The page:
SRINAGAR, India China has a stake in peace in South Asia, and Kashmir in particular, as part of the disputed region is under Beijing's control, Kashmir's main separatist alliance said.
The mention of China's role in resolving the dispute and its control over a part of the Himalayan region -- the first by separatist leaders since a revolt against New Delhi broke out in 1989 -- could hurt chances of resuming peace talks with the government.
India rules 45 percent of Kashmir and the bulk of its more than 11 million population. Pakistan has about 35 percent of the territory and China controls the rest.
"It (China) has a direct link with Kashmir as certain parts of Kashmir, including Aksai Chin, are under its control," Mirwaiz Umar Farooq, chairman of the All Parties Hurriyat Conference, told thousands of Muslim worshippers late on Friday.
"I believe that China is not a party to the Kashmir conflict but it has stakes as far as peace in the region is concerned."
Farooq, also the chief priest of Kashmir, said he is planning to visit China soon.
"Hurriyat welcomes the approach adopted by China and America jointly in terms of addressing the issue of Kashmir in South Asia," he said.
He was referring to a joint statement issued by the United States and China after President Barack Obama met his Chinese counterpart Hu Jintao, which included a line of support for the improvement of India-Pakistan relations.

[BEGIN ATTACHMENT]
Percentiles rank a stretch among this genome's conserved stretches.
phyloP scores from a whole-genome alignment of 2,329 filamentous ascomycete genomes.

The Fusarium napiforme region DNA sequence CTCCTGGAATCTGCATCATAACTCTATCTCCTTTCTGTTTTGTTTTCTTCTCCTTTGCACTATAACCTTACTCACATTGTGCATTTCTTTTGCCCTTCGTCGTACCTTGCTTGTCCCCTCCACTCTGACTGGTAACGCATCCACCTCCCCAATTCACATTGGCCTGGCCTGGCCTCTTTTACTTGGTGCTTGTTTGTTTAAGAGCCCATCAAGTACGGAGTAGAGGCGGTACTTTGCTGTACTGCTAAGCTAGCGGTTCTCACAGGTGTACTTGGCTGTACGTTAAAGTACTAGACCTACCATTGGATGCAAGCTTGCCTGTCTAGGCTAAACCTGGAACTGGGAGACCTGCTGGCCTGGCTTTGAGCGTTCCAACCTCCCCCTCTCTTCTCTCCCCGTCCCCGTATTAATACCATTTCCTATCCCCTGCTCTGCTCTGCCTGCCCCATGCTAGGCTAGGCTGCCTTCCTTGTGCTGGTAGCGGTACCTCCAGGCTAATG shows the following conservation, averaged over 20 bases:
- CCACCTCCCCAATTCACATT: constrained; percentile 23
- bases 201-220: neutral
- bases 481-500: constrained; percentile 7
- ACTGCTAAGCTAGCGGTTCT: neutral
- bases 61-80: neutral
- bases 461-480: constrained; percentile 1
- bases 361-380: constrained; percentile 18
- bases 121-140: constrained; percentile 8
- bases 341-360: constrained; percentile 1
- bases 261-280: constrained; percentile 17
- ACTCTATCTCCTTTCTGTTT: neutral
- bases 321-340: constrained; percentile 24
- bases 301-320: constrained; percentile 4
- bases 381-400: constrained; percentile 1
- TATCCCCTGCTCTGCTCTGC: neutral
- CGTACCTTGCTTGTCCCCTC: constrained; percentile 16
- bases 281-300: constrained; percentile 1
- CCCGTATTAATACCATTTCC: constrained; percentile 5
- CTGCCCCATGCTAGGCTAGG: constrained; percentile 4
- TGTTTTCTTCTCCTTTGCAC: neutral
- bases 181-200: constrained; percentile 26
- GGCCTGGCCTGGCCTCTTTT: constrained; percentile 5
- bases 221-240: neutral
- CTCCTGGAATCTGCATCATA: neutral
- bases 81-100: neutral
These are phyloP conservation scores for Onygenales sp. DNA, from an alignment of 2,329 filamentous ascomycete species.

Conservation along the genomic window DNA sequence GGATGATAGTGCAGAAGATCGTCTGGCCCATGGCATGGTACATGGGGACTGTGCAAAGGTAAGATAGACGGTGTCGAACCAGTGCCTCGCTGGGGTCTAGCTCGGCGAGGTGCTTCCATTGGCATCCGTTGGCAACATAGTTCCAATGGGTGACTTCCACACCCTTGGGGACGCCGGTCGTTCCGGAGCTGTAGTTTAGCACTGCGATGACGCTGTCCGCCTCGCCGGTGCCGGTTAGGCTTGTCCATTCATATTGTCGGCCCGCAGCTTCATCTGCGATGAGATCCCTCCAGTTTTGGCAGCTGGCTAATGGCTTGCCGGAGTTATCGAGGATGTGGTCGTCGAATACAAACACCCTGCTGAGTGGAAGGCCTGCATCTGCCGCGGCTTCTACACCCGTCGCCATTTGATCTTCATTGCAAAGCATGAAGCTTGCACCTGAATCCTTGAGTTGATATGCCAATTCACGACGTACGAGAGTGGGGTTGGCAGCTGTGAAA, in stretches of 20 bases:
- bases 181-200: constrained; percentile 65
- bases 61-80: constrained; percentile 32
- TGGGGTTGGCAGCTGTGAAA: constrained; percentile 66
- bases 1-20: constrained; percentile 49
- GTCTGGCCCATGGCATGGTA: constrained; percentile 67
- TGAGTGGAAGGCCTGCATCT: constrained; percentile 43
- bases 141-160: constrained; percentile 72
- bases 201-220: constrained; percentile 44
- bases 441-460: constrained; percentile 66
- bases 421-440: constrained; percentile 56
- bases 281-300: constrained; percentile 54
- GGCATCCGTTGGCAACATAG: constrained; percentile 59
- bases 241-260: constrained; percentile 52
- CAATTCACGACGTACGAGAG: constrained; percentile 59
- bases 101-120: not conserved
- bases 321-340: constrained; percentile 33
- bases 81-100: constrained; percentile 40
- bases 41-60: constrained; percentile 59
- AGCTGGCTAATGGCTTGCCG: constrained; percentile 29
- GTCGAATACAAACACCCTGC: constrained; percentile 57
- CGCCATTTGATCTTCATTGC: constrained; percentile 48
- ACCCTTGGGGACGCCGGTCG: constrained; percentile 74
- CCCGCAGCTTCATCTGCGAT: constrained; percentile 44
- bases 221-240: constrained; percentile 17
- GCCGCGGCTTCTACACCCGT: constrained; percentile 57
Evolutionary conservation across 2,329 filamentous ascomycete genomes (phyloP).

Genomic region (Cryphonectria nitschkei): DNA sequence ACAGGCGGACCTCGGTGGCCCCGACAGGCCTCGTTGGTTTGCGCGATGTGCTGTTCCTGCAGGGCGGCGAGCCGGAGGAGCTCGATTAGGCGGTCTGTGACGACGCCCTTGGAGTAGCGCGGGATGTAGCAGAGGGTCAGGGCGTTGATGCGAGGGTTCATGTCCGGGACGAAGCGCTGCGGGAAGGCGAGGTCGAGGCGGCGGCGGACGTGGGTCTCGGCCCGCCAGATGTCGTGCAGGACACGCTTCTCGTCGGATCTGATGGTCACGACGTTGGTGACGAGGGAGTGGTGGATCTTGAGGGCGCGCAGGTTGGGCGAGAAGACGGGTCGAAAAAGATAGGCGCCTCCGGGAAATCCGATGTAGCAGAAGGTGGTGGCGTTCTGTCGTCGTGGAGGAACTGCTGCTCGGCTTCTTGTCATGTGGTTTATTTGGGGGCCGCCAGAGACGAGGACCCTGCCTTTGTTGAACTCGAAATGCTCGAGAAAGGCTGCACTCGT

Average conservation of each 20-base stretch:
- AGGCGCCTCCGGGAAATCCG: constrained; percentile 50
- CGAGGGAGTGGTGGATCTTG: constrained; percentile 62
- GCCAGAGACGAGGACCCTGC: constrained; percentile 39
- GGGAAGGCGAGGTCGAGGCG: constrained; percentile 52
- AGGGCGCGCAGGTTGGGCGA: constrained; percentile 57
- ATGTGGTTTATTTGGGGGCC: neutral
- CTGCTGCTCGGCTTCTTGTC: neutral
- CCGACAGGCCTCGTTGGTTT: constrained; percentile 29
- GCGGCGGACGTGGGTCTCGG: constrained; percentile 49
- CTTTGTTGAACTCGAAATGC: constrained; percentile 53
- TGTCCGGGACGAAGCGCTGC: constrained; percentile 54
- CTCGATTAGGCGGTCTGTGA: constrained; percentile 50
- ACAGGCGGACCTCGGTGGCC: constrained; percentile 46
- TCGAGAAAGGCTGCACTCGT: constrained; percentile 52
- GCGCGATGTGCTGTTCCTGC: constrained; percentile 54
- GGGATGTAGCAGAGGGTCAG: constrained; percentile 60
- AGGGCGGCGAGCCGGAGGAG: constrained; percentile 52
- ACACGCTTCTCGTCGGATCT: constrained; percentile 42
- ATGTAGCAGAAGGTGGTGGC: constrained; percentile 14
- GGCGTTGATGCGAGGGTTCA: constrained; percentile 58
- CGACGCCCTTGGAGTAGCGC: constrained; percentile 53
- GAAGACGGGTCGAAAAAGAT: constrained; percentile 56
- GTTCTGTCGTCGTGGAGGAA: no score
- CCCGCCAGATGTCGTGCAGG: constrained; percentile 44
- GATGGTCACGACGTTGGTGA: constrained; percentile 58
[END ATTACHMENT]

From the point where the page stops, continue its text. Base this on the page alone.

New Delhi said in response it does not need any external help to improve ties with neighbour Pakistan.
HURT PEACE TALKS?
With violence down in Kashmir in recent years, India is pulling out troops from the region and has initiated secret talks with separatist groups to come up with a solution, which could also be greater autonomy.
Experts said the latest Hurriyat comment will have an impact on the future of official peace talks, which broke down in 2006. Prime Minister Manmohan Singh offered to resume talks last month during a visit to Kashmir.
"This is something that was not desirable and Mirwaiz's suggestion that China could play a role along with Pakistan on the Kashmir issue will never go down well with the government," Uday Bhaskar, a New Delhi-based strategic affairs expert, said.
"I am sure the Hurriyat's latest statement will irritate New Delhi further," said Noor Ahmed Baba, dean of the faculty of social science at the Kashmir University.
A clear government reaction was not immediately available.
"It is unfortunate for them to say so. We are watching the situation closely," said one home ministry official, who was not authorised to speak to the media.
India and Pakistan, who claim the whole region, have fought two of their three wars over Kashmir, where tens of thousands of people have died in two decades of violence.
Ties between the two neighbours nosedived after last November's Mumbai attacks, in which 166 people were killed and New Delhi blamed Pakistan-based militants for the attacks.
(Additional reporting by Bappa Majumdar in New Delhi; Editing by Sonya Hepinstall)
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